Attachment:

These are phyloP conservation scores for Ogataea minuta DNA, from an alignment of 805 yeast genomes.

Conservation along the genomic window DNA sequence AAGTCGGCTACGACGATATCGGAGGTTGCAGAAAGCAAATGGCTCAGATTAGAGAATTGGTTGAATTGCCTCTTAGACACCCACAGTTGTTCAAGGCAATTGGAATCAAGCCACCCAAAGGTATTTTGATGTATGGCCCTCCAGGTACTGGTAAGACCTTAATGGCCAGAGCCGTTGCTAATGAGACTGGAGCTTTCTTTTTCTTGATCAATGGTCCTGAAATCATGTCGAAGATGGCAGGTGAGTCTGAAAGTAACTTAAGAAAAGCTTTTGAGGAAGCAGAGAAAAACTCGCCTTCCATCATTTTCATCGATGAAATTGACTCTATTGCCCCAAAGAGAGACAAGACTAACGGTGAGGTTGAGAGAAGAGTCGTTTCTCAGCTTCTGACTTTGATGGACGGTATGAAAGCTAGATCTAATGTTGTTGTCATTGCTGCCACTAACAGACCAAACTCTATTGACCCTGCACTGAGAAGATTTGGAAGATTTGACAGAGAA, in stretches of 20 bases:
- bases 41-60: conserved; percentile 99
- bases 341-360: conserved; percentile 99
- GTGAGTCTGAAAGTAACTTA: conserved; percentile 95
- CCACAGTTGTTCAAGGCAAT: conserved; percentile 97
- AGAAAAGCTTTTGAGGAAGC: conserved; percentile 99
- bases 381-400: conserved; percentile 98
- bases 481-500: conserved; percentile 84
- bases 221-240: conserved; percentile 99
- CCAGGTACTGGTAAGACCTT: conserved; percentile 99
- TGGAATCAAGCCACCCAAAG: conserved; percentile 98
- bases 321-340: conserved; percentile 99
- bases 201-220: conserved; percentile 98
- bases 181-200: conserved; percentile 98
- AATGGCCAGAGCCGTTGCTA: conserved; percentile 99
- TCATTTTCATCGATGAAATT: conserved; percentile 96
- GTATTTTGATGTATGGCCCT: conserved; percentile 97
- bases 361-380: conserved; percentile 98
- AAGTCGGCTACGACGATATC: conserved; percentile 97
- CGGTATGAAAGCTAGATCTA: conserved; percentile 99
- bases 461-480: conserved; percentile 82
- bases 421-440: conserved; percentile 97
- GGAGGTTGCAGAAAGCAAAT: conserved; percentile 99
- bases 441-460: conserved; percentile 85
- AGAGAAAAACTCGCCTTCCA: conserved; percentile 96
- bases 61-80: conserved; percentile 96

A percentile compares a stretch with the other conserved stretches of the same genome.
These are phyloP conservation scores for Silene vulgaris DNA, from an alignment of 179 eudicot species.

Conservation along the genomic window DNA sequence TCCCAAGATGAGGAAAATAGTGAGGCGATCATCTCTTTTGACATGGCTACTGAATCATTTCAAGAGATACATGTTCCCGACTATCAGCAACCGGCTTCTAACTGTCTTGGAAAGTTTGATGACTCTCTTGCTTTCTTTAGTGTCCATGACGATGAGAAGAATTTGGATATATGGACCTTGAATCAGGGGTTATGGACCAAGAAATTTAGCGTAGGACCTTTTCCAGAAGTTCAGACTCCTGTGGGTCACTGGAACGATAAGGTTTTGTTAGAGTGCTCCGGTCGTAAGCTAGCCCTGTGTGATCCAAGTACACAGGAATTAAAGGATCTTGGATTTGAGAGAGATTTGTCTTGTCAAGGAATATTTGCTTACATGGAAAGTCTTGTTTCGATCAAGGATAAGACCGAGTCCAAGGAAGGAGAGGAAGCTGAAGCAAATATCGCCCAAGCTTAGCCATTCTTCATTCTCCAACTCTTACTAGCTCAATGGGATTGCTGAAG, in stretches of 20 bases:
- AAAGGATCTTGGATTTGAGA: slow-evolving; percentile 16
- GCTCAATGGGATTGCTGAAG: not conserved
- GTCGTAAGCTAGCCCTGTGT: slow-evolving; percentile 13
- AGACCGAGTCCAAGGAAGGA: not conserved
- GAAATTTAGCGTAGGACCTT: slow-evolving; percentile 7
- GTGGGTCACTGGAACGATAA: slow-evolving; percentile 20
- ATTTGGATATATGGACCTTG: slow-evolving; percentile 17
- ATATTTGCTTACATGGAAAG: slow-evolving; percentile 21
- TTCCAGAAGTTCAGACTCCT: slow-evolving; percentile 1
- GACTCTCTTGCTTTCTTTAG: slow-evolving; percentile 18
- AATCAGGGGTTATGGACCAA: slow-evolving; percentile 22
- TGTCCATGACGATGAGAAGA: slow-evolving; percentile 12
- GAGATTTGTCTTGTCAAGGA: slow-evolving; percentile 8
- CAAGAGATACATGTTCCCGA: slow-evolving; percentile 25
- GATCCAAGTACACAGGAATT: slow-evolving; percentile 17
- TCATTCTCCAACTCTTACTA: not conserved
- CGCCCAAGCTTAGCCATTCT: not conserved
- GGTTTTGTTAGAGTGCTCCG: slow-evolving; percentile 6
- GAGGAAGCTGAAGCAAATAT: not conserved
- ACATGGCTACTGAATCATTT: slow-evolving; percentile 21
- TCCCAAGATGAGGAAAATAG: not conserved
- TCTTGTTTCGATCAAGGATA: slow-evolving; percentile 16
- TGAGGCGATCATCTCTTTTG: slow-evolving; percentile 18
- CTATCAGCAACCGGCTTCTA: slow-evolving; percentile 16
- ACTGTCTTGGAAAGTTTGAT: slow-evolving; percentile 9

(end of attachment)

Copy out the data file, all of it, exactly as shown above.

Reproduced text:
These are phyloP conservation scores for Ogataea minuta DNA, from an alignment of 805 yeast genomes.

Conservation along the genomic window DNA sequence AAGTCGGCTACGACGATATCGGAGGTTGCAGAAAGCAAATGGCTCAGATTAGAGAATTGGTTGAATTGCCTCTTAGACACCCACAGTTGTTCAAGGCAATTGGAATCAAGCCACCCAAAGGTATTTTGATGTATGGCCCTCCAGGTACTGGTAAGACCTTAATGGCCAGAGCCGTTGCTAATGAGACTGGAGCTTTCTTTTTCTTGATCAATGGTCCTGAAATCATGTCGAAGATGGCAGGTGAGTCTGAAAGTAACTTAAGAAAAGCTTTTGAGGAAGCAGAGAAAAACTCGCCTTCCATCATTTTCATCGATGAAATTGACTCTATTGCCCCAAAGAGAGACAAGACTAACGGTGAGGTTGAGAGAAGAGTCGTTTCTCAGCTTCTGACTTTGATGGACGGTATGAAAGCTAGATCTAATGTTGTTGTCATTGCTGCCACTAACAGACCAAACTCTATTGACCCTGCACTGAGAAGATTTGGAAGATTTGACAGAGAA, in stretches of 20 bases:
- bases 41-60: conserved; percentile 99
- bases 341-360: conserved; percentile 99
- GTGAGTCTGAAAGTAACTTA: conserved; percentile 95
- CCACAGTTGTTCAAGGCAAT: conserved; percentile 97
- AGAAAAGCTTTTGAGGAAGC: conserved; percentile 99
- bases 381-400: conserved; percentile 98
- bases 481-500: conserved; percentile 84
- bases 221-240: conserved; percentile 99
- CCAGGTACTGGTAAGACCTT: conserved; percentile 99
- TGGAATCAAGCCACCCAAAG: conserved; percentile 98
- bases 321-340: conserved; percentile 99
- bases 201-220: conserved; percentile 98
- bases 181-200: conserved; percentile 98
- AATGGCCAGAGCCGTTGCTA: conserved; percentile 99
- TCATTTTCATCGATGAAATT: conserved; percentile 96
- GTATTTTGATGTATGGCCCT: conserved; percentile 97
- bases 361-380: conserved; percentile 98
- AAGTCGGCTACGACGATATC: conserved; percentile 97
- CGGTATGAAAGCTAGATCTA: conserved; percentile 99
- bases 461-480: conserved; percentile 82
- bases 421-440: conserved; percentile 97
- GGAGGTTGCAGAAAGCAAAT: conserved; percentile 99
- bases 441-460: conserved; percentile 85
- AGAGAAAAACTCGCCTTCCA: conserved; percentile 96
- bases 61-80: conserved; percentile 96

A percentile compares a stretch with the other conserved stretches of the same genome.
These are phyloP conservation scores for Silene vulgaris DNA, from an alignment of 179 eudicot species.

Conservation along the genomic window DNA sequence TCCCAAGATGAGGAAAATAGTGAGGCGATCATCTCTTTTGACATGGCTACTGAATCATTTCAAGAGATACATGTTCCCGACTATCAGCAACCGGCTTCTAACTGTCTTGGAAAGTTTGATGACTCTCTTGCTTTCTTTAGTGTCCATGACGATGAGAAGAATTTGGATATATGGACCTTGAATCAGGGGTTATGGACCAAGAAATTTAGCGTAGGACCTTTTCCAGAAGTTCAGACTCCTGTGGGTCACTGGAACGATAAGGTTTTGTTAGAGTGCTCCGGTCGTAAGCTAGCCCTGTGTGATCCAAGTACACAGGAATTAAAGGATCTTGGATTTGAGAGAGATTTGTCTTGTCAAGGAATATTTGCTTACATGGAAAGTCTTGTTTCGATCAAGGATAAGACCGAGTCCAAGGAAGGAGAGGAAGCTGAAGCAAATATCGCCCAAGCTTAGCCATTCTTCATTCTCCAACTCTTACTAGCTCAATGGGATTGCTGAAG, in stretches of 20 bases:
- AAAGGATCTTGGATTTGAGA: slow-evolving; percentile 16
- GCTCAATGGGATTGCTGAAG: not conserved
- GTCGTAAGCTAGCCCTGTGT: slow-evolving; percentile 13
- AGACCGAGTCCAAGGAAGGA: not conserved
- GAAATTTAGCGTAGGACCTT: slow-evolving; percentile 7
- GTGGGTCACTGGAACGATAA: slow-evolving; percentile 20
- ATTTGGATATATGGACCTTG: slow-evolving; percentile 17
- ATATTTGCTTACATGGAAAG: slow-evolving; percentile 21
- TTCCAGAAGTTCAGACTCCT: slow-evolving; percentile 1
- GACTCTCTTGCTTTCTTTAG: slow-evolving; percentile 18
- AATCAGGGGTTATGGACCAA: slow-evolving; percentile 22
- TGTCCATGACGATGAGAAGA: slow-evolving; percentile 12
- GAGATTTGTCTTGTCAAGGA: slow-evolving; percentile 8
- CAAGAGATACATGTTCCCGA: slow-evolving; percentile 25
- GATCCAAGTACACAGGAATT: slow-evolving; percentile 17
- TCATTCTCCAACTCTTACTA: not conserved
- CGCCCAAGCTTAGCCATTCT: not conserved
- GGTTTTGTTAGAGTGCTCCG: slow-evolving; percentile 6
- GAGGAAGCTGAAGCAAATAT: not conserved
- ACATGGCTACTGAATCATTT: slow-evolving; percentile 21
- TCCCAAGATGAGGAAAATAG: not conserved
- TCTTGTTTCGATCAAGGATA: slow-evolving; percentile 16
- TGAGGCGATCATCTCTTTTG: slow-evolving; percentile 18
- CTATCAGCAACCGGCTTCTA: slow-evolving; percentile 16
- ACTGTCTTGGAAAGTTTGAT: slow-evolving; percentile 9